Taxing Sugar

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14 Apr Taxing Sugar

Eighteen countries have tried a sugar tax. Does it work? Could we tax our way out of diabetes and obesity?  The price hike worked with controlling tobacco use and there’s evidence that the sugar tax is working in countries like Mexico where the measure has been in place for the past few years.

Adolescents and low-income people are more sensitive to tax hikes, but they’re also the group with the higher sugar consumption prevalence and thus, they have the most to gain. The money saved can be used for healthier alternatives.

Sugar has an impact on the brain by exciting the pleasure centers. High sugar products are heavily marketed to children and adolescents, a precarious timeframe when their tastes develop. Adolescents are especially high consumers of sugary drinks, boys more than girls. There is no benefit from this and their dental health tend to be very poor as a result of these sugary beverages.

The average person does not know that there is 10 teaspoons of sugar in their coke. The average person also isn’t aware that sugar contributes to diabetes and obesity.

Prevention and education programs that start at an early age and include the whole family is most critical. A sugar tax can help accelerate this outreach effort because while education is important, it’s not sufficient enough on its own and a tax can be a powerful step in the right direction to incite change.

Industry drives demand and consumption. Highly processed foods are cheap to produce and there’s a high profit margin as a result. Advertising heavily targets children and adolescents and these products are so available to them, they’re everywhere! What’s more, by the time you’re fat or obese, you’ve changed the hormones in your brain and you’ve also changed your gut bacteria. This will stay with you and reinforce the addiction to sugar and high saturated (processed) fat foods.

What can Canada do? If you single out a product, like sugary drinks and link research to its harm and then apply a measure such as an increase in tax, that will in turn decrease consumption, purchasing and health risks. Framing the tax as part of a strategy to change consumption patterns.

Some countries like the U.K. have put a varying tax price based on the sugar amount. The point here is to encourage companies to change the amount of sugar in the food supply without requiring the population to do anything. The U.K. tax only applies to high sugar products, not sugar-free drinks. It’s one way to shift consumption patterns as companies will hopefully respond if we push them to healthier and healthier measures.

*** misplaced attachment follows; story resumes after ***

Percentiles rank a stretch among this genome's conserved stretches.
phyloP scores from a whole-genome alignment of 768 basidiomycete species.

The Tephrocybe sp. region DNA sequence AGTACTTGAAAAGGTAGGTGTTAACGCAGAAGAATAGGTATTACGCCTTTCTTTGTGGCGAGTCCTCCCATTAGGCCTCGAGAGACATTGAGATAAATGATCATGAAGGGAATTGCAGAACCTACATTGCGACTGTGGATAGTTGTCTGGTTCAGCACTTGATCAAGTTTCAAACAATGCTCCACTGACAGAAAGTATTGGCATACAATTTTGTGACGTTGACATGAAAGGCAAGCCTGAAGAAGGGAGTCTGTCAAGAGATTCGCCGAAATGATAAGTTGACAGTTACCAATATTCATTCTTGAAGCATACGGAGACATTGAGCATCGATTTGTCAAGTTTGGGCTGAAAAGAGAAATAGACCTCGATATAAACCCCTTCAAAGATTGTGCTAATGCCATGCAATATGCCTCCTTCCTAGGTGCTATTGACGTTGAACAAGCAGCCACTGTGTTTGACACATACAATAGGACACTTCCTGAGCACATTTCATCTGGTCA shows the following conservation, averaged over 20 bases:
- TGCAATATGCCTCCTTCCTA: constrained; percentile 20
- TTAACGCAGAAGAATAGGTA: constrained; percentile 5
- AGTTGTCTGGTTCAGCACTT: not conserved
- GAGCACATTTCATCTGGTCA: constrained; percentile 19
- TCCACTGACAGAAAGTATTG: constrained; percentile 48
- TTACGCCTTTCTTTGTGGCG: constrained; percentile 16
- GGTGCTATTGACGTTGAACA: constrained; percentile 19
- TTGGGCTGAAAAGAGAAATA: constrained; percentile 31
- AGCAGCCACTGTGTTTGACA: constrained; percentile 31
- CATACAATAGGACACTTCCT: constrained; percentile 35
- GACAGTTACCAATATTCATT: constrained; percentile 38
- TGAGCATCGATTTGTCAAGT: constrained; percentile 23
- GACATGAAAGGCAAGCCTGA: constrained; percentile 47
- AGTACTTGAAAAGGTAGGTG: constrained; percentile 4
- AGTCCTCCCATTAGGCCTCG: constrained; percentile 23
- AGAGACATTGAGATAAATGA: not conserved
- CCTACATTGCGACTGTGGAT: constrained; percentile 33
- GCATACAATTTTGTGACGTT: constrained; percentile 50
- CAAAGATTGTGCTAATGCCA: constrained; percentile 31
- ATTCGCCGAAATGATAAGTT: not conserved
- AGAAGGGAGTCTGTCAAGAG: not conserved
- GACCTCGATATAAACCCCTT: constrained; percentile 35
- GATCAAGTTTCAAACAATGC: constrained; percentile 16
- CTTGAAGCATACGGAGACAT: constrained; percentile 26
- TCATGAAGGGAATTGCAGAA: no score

Why are sugary drink companies fighting this? Because of the view that regulation is a bad thing in any form: the enemies of regulation are the enemies of science, so they say. But I think there’s a real fear within corporations that it may work and work really well, and that they will therefore loose money (initially). But in terms of community interest and health benefits, this is very important and needs to be seriously considered by our health officials.

How effective has the sugar tax been in countries that have put it in place? Well in Mexico where the proof of concept is being formed, in the last 2 years with the 10% tax consumption has gone down 7.6%. Berkley, California has seen a 27% decline with a 20% retail tax. In the U.K. the sugar levels on many drinks are already going down, hence so is consumption.

What should we do with the earnings from the tax? Support the farmers to transition from sugar cane farming to produce farming? Perhaps. But a sugar farmer’s income is more dependent on the market price for sugar and therefore hardly affected by the sugar tax. Moreover, most sugar is imported. So maybe the best strategy could be to invest the earnings into educational health campaigns and advertising that promotes healthy foods? Including buying out the sponsorships from the Big Food industry at all the sporting  events and school programs!

It’s not a sugar tax in reality, it’s a health tax. Let’s hope the lawyers, public health officials, doctors, educators, parents all get on board with this!

If you or someone you know needs dietary help, feel free to drop me a line on the “contact us” page of this site. I treat patients locally at my practice in Vancouver, B.C. and worldwide via phone or Skype.

Dr Tasnim Adatya

Naturopathic Physician, Menopause Clinician, Acupuncturist, and Health Educator



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